Orbit Analysis

by Ray Kelm, P.E.


Orbital analysis of machine vibration data is the topic of this paper. It begins by defining what an orbit plot is and how it is properly constructed. The keyphasor, blank-bright spot on the plot and how to identify forward versus reverse precession are discussed. Both 1x rpm compensation and unfiltered compensation of orbits are described. The “loop rules” are defined with examples to determine the frequency content of an orbital plot. How loading or a restriction to shaft motion effects the orbit shape is explained. Within the paper, orbital plots of both shaft vibration data (proximity probes) and bearing pedestal vibration data (accelerometers) are presented. The usefulness of orbit plots when transient events occur in machinery is shown. For someone wanting an introduction to orbital analysis, this well organized, brief paper is the ticket.


Orbit analysis is a useful tool for any vibration analyst that deals with rotating machinery, especially those machines that are equipped with permanently installed proximity probes for vibration measurement. The process is essentially an extension of time waveform analysis as it uses time domain data from two orthogonal probes plotted on an X-Y graph with consideration for the physical location of the probes as installed on the subject machine. This paper will discuss the construction of orbit plots, uses of the orbit for analysis, examples of field data, and some of the pitfalls that may be encountered when applying this analysis technique.

Orbit Construction
A massive amount of information is contained in vibration data measured from a rotating machine. Orbit plots are a way to present some of this data to highlight some of this information that may provide details about the nature of the vibration. If an analyst has the ability to examine the path a rotor takes as it vibrates in its bearings, the analyst can have a better understanding of what is causing the vibration. This is exactly what the orbit plot provides; a map of the path the rotor travels on while vibrating.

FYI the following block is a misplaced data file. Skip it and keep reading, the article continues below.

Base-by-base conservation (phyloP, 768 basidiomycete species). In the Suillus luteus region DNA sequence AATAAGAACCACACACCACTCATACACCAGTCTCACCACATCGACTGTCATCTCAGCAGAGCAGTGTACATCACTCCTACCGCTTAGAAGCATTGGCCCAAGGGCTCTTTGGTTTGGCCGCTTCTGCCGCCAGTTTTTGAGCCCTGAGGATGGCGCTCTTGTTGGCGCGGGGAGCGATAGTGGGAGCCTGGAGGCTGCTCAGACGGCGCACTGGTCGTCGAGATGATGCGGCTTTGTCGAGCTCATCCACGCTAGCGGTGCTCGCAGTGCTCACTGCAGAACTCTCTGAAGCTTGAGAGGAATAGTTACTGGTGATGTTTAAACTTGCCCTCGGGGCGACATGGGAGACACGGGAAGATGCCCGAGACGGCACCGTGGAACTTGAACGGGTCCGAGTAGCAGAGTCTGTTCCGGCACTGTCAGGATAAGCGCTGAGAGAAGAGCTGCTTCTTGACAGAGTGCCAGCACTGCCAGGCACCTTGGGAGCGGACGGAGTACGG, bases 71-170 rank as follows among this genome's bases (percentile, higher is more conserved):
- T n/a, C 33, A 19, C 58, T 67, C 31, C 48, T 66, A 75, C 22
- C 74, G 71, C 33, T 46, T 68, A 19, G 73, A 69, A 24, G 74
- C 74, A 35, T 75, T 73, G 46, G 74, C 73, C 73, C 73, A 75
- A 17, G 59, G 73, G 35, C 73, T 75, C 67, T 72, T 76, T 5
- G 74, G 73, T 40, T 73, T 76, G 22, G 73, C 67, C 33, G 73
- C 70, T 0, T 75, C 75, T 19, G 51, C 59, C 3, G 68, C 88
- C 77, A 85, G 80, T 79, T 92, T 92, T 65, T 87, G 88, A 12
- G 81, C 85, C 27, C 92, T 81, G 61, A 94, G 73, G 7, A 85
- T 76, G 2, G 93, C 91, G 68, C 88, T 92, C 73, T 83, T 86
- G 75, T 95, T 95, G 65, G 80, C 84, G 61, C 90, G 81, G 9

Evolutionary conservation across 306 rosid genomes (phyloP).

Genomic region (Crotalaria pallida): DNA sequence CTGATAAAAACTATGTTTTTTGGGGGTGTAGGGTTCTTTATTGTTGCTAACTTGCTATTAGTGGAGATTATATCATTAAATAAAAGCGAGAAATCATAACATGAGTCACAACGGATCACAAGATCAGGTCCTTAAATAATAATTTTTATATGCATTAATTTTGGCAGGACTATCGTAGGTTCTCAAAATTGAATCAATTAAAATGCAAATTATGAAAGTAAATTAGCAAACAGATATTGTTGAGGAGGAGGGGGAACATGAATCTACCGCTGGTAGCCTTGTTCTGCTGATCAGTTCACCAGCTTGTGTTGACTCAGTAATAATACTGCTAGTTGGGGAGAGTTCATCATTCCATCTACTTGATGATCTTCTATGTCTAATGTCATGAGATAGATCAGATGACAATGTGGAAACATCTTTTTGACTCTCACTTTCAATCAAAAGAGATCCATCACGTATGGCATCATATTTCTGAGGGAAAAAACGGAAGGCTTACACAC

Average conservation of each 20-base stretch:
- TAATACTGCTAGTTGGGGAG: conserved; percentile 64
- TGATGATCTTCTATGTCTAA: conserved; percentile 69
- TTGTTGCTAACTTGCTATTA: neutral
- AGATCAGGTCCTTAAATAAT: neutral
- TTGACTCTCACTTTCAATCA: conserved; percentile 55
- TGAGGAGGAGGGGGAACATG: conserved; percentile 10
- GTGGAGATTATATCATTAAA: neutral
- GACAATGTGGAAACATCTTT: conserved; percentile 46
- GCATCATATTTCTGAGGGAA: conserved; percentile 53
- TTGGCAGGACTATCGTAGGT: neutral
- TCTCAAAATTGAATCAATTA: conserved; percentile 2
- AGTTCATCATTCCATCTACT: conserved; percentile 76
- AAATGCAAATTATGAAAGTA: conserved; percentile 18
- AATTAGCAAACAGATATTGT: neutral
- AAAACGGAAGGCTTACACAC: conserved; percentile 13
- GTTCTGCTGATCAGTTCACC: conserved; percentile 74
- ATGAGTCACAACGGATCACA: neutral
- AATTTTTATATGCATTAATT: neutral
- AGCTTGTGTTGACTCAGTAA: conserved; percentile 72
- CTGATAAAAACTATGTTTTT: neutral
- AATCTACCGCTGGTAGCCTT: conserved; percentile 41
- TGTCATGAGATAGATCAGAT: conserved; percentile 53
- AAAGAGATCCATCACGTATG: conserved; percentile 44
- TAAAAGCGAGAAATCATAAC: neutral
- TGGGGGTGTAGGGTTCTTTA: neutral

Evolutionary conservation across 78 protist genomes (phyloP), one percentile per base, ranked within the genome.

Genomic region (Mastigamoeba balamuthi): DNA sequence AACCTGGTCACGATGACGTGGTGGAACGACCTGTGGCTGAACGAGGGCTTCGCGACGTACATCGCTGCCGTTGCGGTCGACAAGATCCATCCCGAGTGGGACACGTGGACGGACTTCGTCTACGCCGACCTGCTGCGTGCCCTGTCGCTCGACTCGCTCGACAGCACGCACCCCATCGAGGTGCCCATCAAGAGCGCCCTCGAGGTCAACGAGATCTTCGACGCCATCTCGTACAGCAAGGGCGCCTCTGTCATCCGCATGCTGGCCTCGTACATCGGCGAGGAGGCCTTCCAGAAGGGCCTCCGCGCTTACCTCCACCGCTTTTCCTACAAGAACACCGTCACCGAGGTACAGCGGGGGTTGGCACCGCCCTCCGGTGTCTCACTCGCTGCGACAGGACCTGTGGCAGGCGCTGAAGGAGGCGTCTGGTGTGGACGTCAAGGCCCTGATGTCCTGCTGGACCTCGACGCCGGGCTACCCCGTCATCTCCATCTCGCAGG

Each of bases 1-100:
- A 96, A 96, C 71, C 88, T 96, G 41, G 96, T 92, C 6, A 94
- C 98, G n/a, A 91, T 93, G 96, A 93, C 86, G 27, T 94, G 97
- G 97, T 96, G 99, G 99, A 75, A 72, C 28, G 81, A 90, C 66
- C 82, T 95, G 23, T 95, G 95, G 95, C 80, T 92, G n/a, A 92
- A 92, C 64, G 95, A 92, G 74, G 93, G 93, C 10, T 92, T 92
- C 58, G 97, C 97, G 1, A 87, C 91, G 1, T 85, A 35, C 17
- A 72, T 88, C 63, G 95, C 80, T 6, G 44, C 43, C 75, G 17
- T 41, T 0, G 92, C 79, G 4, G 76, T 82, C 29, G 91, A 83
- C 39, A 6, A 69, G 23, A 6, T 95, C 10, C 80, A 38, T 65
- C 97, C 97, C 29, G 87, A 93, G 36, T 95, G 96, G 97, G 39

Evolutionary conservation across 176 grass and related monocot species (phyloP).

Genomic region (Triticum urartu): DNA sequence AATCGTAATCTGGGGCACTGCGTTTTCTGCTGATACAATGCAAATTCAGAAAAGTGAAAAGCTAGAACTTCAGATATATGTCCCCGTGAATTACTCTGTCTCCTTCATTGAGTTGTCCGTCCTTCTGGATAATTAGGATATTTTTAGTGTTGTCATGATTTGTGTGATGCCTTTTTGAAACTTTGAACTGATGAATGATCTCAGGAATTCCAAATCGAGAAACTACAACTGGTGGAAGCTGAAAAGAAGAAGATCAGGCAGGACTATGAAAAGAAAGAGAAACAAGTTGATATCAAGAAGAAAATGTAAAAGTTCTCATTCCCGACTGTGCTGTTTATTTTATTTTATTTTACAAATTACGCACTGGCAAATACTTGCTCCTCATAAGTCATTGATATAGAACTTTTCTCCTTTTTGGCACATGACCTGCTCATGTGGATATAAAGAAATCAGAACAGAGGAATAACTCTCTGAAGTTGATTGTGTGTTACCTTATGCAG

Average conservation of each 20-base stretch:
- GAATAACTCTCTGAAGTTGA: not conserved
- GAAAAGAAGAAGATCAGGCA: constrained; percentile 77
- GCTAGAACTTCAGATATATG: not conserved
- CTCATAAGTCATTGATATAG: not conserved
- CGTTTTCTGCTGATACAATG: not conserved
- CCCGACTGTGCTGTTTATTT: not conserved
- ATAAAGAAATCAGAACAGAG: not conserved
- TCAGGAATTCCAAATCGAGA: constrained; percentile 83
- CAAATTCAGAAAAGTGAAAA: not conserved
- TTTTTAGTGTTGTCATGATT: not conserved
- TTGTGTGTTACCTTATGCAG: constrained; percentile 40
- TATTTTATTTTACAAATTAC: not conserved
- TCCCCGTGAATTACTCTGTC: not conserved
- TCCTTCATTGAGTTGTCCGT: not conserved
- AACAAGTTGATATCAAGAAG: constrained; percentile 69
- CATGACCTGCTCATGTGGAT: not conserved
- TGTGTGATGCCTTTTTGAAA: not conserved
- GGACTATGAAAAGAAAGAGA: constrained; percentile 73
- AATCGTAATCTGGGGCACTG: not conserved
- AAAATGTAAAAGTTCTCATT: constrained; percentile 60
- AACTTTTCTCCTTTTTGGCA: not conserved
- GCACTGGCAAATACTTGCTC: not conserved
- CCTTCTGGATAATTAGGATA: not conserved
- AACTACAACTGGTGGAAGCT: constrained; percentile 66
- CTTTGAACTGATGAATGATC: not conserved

Orbits plots, or Lissajous patterns if you are a fan of electrical engineering terminology, are generated by plotting the scaled vibration signals from two vibration probes mounted at the same axial position on a rotating machine. The two measurements fully define the vibratory motion of the rotor at the axial position of the probes. Figure 1 illustrates how the vibration signals observed by each of the two proximity probes on the machine are combined to produce an orbit plot. The proximity probes output a voltage proportional to the physical gap between the probe tip and the target surface. This voltage has both a DC component and an AC component. The AC component represents the vibration of the rotor. For an orbit plot, the DC component is ignored and only the AC component of the signal is considered. This makes the orbit plot always centered around the origin in a normal orbit plot.

Phase Reference
To get the most out of orbit plots, it is necessary to have a phase reference measurement from the shaft as it rotates. This can come from a Keyphasor® probe looking at a keyway or key on the shaft or some sort of optical or laser tachometer triggered by a target on the shaft. This phase reference, or trigger, allows the user to extract frequency content from the orbit plot.”

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